Apprenticeships: Initial Assessments
Tom Cheek, Apprenticeship Lead
In this blog we consider the importance of initial assessments for apprentices, with the impact this essential early activity has on the planning and implementation of delivery. Individuals starting apprenticeships bring with them a range of different experiences. This experience, in terms of both educational and work, will have a direct bearing on the knowledge, skills, and behaviours they bring with them when starting the apprenticeship.
The robustness of the initial assessment should form part of the eligibility assessment. Will the individual learn sufficiently new skills, knowledge and behaviours that can justify the apprenticeship and the public funding associated with it?
Apprenticeships are designed to ensure apprentices develop full occupational competence at completion. The initial assessment therefore is essential in exploring and identifying those knowledge, skills and behaviours that are already at standard, and highlight those that need focused attention, as part of an individual learning plan. Furthermore, the extent of learning need will have a direct bearing on the length of the apprenticeship and funding, with reasonable adjustments applied.
An effective initial assessment creates a solid foundation for which a learning plan can be created, highlighting milestones along the way that ensures progress towards full occupational competence. For standards, it also allows for behaviours to be more robustly measured, applying progression checks, and ensuring for those apprenticeships (with an end-point assessment), that they are suitably prepared to demonstrate their competence.
It is one thing to collate information through an initial assessment, but it requires the ability to analyse and account for the findings when creating the individual learning plan. This may result in opportunities for a shortened programme, where there is extensive skills and knowledge apparent when coming onto the apprenticeship. It may also allow for stretch & challenge for some apprentices, or focused intervention support for others. Ultimately, it is all about making the provision individually focused.
Initial assessment may look at knowledge, skills, and behaviours, but may also consider digital literacy skills and diagnostics for English and maths. By combining these assessment components together, a full analysis can impact on the learning plan going forward, individualising the learning experience, and promoting strong progression in learning in an effective way for that individual.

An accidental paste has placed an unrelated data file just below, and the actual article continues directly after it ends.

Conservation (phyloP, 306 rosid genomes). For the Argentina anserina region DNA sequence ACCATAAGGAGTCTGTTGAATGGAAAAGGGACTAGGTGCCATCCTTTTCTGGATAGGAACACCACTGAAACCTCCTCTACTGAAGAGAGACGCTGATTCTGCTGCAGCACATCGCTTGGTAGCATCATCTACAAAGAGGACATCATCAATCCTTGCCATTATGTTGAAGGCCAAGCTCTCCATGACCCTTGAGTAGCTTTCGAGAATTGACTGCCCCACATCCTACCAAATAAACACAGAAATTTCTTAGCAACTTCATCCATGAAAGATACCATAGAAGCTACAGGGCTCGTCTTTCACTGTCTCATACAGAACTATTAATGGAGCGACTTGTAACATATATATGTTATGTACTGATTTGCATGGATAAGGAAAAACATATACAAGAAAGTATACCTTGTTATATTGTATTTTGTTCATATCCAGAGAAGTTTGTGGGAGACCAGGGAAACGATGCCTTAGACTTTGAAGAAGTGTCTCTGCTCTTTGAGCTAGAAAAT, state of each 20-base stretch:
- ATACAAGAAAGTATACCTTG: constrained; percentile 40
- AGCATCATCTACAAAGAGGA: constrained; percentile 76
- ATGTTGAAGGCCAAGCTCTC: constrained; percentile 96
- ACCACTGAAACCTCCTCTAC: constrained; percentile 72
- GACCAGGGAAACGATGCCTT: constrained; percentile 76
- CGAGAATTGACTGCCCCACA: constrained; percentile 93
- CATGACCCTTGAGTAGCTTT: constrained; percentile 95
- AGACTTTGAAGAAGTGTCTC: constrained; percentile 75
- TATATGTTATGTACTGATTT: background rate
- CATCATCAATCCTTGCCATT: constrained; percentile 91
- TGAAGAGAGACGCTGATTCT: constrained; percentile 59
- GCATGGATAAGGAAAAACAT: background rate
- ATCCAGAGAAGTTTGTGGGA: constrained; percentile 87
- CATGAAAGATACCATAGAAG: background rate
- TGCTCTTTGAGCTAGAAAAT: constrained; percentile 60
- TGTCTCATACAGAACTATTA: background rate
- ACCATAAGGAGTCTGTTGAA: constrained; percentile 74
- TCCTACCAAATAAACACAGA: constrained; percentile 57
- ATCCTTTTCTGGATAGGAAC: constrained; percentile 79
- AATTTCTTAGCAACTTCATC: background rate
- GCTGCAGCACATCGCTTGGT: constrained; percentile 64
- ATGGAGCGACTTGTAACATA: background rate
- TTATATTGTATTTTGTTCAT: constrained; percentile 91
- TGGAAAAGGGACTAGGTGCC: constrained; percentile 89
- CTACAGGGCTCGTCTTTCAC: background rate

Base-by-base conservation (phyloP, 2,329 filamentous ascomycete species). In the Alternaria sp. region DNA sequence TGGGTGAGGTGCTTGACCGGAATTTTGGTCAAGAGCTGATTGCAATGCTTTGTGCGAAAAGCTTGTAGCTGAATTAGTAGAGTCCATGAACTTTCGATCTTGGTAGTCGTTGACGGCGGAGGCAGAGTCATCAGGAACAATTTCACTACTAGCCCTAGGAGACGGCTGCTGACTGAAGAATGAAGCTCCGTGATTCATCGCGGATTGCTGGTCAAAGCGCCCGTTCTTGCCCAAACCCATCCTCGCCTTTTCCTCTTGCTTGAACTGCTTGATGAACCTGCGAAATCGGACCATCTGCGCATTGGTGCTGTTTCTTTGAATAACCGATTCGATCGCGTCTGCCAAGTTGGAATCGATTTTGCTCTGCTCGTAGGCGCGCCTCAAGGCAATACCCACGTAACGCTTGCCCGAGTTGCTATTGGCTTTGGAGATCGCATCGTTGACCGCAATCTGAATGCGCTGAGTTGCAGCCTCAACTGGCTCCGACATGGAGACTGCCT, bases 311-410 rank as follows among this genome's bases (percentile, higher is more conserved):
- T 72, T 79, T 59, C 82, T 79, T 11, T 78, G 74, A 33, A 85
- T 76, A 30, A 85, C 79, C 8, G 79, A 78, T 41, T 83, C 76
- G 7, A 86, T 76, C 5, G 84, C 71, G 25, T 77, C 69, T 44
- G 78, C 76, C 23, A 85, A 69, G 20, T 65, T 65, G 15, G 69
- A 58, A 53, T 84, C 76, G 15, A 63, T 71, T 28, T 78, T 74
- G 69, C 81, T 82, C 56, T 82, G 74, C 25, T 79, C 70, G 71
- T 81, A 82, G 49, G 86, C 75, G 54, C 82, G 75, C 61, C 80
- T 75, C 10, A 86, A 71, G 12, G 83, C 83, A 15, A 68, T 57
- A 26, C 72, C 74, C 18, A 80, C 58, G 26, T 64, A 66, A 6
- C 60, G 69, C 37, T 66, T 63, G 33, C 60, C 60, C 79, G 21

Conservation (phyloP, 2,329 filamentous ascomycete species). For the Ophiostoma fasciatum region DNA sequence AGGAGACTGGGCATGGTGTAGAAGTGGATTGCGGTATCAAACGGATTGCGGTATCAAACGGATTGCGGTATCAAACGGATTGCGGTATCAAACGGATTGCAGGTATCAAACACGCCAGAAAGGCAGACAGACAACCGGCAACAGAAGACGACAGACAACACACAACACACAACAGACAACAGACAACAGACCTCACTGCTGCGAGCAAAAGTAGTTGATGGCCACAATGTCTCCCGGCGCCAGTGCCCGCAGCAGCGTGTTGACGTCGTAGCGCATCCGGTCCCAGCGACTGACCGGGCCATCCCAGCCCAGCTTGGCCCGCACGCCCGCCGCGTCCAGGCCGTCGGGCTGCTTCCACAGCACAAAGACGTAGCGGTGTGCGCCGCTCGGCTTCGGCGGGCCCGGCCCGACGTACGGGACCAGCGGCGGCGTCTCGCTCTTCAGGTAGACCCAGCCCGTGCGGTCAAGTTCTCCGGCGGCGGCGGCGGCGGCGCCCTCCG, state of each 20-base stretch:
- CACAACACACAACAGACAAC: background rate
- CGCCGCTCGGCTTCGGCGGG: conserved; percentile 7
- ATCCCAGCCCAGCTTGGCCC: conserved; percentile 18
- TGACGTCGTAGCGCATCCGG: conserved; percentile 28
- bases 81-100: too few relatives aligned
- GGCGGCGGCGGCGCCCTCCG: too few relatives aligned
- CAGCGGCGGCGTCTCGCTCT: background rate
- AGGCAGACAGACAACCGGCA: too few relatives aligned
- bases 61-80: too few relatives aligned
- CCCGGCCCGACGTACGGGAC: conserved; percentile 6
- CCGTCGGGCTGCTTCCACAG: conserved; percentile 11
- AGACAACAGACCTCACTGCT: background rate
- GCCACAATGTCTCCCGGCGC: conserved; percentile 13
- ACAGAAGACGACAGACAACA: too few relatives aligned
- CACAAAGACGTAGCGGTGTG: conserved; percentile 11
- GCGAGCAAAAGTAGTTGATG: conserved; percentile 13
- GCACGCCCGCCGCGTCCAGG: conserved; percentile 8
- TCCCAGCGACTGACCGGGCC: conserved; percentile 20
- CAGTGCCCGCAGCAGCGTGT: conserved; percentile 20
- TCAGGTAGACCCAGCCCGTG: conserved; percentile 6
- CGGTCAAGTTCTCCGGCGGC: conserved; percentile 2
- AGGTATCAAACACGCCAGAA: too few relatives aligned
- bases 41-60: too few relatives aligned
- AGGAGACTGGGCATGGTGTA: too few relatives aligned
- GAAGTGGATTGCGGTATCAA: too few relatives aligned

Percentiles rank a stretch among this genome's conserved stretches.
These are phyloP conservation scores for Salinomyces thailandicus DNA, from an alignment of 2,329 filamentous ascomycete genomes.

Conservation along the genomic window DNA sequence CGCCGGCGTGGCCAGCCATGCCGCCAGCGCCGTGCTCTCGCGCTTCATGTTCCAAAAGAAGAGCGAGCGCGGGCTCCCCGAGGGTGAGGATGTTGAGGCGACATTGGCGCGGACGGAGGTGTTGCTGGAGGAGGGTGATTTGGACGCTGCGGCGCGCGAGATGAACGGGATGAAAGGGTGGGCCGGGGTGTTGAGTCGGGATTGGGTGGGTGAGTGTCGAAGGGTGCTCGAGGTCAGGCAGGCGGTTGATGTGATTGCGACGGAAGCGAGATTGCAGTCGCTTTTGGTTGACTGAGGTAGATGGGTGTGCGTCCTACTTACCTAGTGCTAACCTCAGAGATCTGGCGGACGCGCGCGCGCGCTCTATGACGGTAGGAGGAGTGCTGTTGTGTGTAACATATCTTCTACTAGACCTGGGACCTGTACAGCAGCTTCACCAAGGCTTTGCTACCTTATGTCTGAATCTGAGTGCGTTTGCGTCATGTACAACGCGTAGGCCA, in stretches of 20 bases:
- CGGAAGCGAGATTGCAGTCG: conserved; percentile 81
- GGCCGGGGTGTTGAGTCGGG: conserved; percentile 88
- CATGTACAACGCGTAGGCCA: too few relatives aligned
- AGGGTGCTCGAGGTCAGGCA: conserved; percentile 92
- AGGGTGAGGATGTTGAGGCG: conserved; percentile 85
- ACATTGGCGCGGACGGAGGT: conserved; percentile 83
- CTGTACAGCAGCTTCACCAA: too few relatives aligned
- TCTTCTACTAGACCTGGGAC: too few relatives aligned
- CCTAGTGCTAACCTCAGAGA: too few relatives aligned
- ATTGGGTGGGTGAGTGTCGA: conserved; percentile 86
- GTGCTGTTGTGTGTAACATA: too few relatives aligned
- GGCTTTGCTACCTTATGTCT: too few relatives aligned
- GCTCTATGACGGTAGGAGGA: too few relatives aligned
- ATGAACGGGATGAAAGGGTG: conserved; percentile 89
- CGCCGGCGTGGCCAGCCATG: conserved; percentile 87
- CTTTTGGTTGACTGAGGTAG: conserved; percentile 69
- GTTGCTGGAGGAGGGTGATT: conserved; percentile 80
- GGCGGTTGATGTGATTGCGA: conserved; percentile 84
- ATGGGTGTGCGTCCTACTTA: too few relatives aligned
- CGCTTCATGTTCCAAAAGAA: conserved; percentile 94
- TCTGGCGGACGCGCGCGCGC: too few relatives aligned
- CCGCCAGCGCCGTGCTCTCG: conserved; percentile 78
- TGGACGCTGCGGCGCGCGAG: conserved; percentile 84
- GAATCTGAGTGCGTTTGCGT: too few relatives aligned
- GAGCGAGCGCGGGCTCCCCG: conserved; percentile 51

Initial assessment can form the foundation for collaboration. Collaboration between the apprentice, their employer (including workplace mentor) and training provider. This connective work can identify who is best placed to support in the learning, and create sequencing in the learning activity, whether it be in the classroom, online and the workplace, forming a cohesive learning experience. By including an End Point Assessment Organisation into the provision early, it will also add value by identifying the assessment needs and ensuring these skills, such as presentation or oral questioning as examples, are represented and considered within the learning plan too.
By creating a solid starting point, with entry points of knowledge, skill and behaviours established, it offers the opportunity for robust tracking of progression in learning too. How far has a particular apprentice travelled in their learning since the start of the apprenticeship? What is impacting well and less well on this progression? By including regular reviews against the initial assessment, these observations can be considered and adaptions made to the learning provision, securing learning that is at pace and towards the readiness for end point assessment.